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Mistake With Lines Preceded Vault Blast : Pasadena: A consultant says that just before the fatal accident, a foreman suspected that he and his crew had misidentified a 4,000-volt power line.

November 04, 1990|VICKI TORRES | TIMES STAFF WRITER

PASADENA — Minutes before an electrical vault exploded, killing three workers underground last July 12, the foreman on the job began to suspect that he and his crew had misidentified an electrical line.

According to a report by a Long Beach forensic engineer released last week by the city, information from a San Rafael-area resident whose electrical power was off perplexed foreman Walter (Glenn) Wise, a 29-year Water and Power Department veteran, prompting him to go back into the vault where two men were working.

The consultant, Douglas Bennett, also found that the workers were hampered by maps that weren't as detailed as they could have been, although he noted that such maps are standard among electrical utilities.

A minute after Wise joined two other workers already in the vault, the lines exploded. Killed were Wise, 50, of Temple City and two cable splicers, Brian Miles, 36, of Pasadena and Larry Hokenson, 38, of West Covina.

In an inspection report ordered by the department, Bennett found that all four workers at the scene mistook a 4,000-volt energized electrical line for part of a de-energized 17,000-volt line they were supposed to repair.

"That's what prompted (Wise) to go down and give it a second look," Bennett said. "He was getting feedback that it was not going exactly as it should be."

The accident has prompted the city to consider changes in the operation of electrical repairs, including providing more details about electrical routings to workers in the field by radio, Bennett said.

Pasadena's circuit maps provide no precise geography of cable routings, Bennett said. Instead, workers such as Wise must piece together electrical routings on scene. Although more detailed engineering maps could be computerized for daily use, the practice is not common, Bennett said.

"I find power utilities to be not really high tech when it comes to things like that," he said. "The only place where it's done is in nuclear power plants."

The city also is considering revising its record-keeping rules on testing for energized circuits before beginning repairs, Water and Power Department Manager David Plumb said.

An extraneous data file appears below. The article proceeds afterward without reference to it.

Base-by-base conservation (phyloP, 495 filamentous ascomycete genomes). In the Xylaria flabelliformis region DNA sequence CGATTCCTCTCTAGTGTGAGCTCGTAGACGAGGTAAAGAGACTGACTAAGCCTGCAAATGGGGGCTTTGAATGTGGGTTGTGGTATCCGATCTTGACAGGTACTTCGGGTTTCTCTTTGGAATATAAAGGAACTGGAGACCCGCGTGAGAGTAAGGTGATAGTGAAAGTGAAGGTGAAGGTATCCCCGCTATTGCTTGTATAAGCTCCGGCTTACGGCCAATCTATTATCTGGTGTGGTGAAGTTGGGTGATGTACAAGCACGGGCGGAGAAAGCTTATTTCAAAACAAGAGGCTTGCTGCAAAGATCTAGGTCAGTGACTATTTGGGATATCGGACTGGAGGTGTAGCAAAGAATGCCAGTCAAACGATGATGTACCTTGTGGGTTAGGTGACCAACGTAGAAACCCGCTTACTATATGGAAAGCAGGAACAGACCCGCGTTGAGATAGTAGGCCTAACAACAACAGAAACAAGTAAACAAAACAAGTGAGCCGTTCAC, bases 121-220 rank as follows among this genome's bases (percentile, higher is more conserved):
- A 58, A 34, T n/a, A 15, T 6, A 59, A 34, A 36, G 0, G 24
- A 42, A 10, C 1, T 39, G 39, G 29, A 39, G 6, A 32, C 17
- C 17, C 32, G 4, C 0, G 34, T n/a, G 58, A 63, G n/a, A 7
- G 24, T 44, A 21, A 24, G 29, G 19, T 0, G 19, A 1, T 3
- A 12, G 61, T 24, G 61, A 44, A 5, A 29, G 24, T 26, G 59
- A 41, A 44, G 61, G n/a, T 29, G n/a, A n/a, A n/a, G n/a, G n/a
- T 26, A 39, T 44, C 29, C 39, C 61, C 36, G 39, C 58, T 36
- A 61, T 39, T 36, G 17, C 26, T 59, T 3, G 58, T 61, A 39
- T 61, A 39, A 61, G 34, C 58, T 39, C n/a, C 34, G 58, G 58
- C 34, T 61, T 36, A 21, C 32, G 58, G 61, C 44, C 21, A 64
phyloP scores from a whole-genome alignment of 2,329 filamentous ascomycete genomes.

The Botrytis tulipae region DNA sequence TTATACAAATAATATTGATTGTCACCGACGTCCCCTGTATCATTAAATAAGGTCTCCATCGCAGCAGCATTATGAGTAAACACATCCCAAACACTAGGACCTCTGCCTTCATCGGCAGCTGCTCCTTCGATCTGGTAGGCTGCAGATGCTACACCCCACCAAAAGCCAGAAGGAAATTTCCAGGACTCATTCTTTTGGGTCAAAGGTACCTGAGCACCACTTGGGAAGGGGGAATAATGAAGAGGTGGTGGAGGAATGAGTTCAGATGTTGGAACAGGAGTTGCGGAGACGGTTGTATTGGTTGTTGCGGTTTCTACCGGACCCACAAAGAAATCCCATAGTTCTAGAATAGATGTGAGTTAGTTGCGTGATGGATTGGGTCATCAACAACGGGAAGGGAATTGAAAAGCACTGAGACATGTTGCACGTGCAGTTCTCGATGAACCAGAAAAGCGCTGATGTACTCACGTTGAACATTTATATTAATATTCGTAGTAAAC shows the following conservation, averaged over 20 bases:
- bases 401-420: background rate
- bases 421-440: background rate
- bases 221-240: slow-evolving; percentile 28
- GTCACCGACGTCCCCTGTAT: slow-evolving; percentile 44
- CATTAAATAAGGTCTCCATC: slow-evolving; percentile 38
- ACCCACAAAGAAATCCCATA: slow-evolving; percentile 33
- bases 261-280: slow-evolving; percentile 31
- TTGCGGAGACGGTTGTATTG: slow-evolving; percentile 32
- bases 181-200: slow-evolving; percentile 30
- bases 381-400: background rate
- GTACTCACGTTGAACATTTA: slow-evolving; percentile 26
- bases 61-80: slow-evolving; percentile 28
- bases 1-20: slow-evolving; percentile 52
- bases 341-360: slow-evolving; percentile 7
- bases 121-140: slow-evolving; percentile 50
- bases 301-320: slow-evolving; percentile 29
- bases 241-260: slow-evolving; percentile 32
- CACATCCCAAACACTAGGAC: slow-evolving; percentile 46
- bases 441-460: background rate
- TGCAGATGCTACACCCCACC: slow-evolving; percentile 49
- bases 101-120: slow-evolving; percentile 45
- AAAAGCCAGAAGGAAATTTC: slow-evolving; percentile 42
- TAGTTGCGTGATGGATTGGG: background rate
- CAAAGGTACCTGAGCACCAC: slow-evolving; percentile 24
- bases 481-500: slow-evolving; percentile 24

But some of those changes have been postponed while the city appeals eight Cal/OSHA citations arising from the accident.

The citations faulted Pasadena for, among other things, failing to require workers to use rubber gloves when handling energized lines, to identify and shut off current lines before entering the vault, to ground electrical lines inside the vault, and to test the lines to ensure that they were de-energized before workers entered the vault.

Pasadena officials have retained Bennett to work with the city and Cal/OSHA to help revise the city's operating procedures. The appeal process and final changes to operating procedures could take four months, Plumb said.

According to the scenario put together by Bennett, the July 12 accident began about 8 p.m., when fire broke out in an electrical vault at the intersection of San Rafael Avenue and La Loma Road. A 4,000-volt cable in the vault malfunctioned at a spot where it had been previously spliced.

The fire cut off power to some houses connected to the 4,000-volt line in the exclusive neighborhood south of the Rose Bowl and also burned a parallel 17,000-volt line, which caused more fire and power outages.

When power department trouble-shooter Joe Armstrong arrived about 15 minutes later, the 4,000-volt line did not appear heavily damaged, the report said.

Bennett said that 4,000-volt lines, which are older and are being phased out by Pasadena, can malfunction but that current will continue to run through the line to the point of the malfunction.

Wise arrived about 8:30 p.m., consulted circuit maps and climbed down into two other electrical vaults at the intersection with Armstrong to figure out the electrical routing for the area, Bennett said. Wise erroneously concluded that only the 17,000-volt line was damaged, Bennett said.

Armstrong and Wise mistook the 4,000-volt cable in the burned vault for a feeder line to the damaged 17,000-volt line. The confusion occurred because the 4,000-volt line and the 17,000-volt line consisted of twisted cables of red, blue and black.

The 4,000-volt line, however, had one extra black cable, missed by Wise and Armstrong. Hokenson and Miles also failed to notice the extra black cable, Bennett said, adding that investigators were "perplexed somewhat as to why it wasn't noticed."

In addition, Wise and Armstrong checked three manholes at the intersection but failed to enter a fourth manhole that contained the true connection for the 17,000-volt feeder line.

"It appears, in overly simplistic terms, that the confusion about the identification and all the effects later might have been eliminated had they gone into the other manhole," Bennett said.

As a result of the oversights, the workers thought that no current was running through the 4,000-volt line when they entered the vault about 10 p.m., Bennett said.

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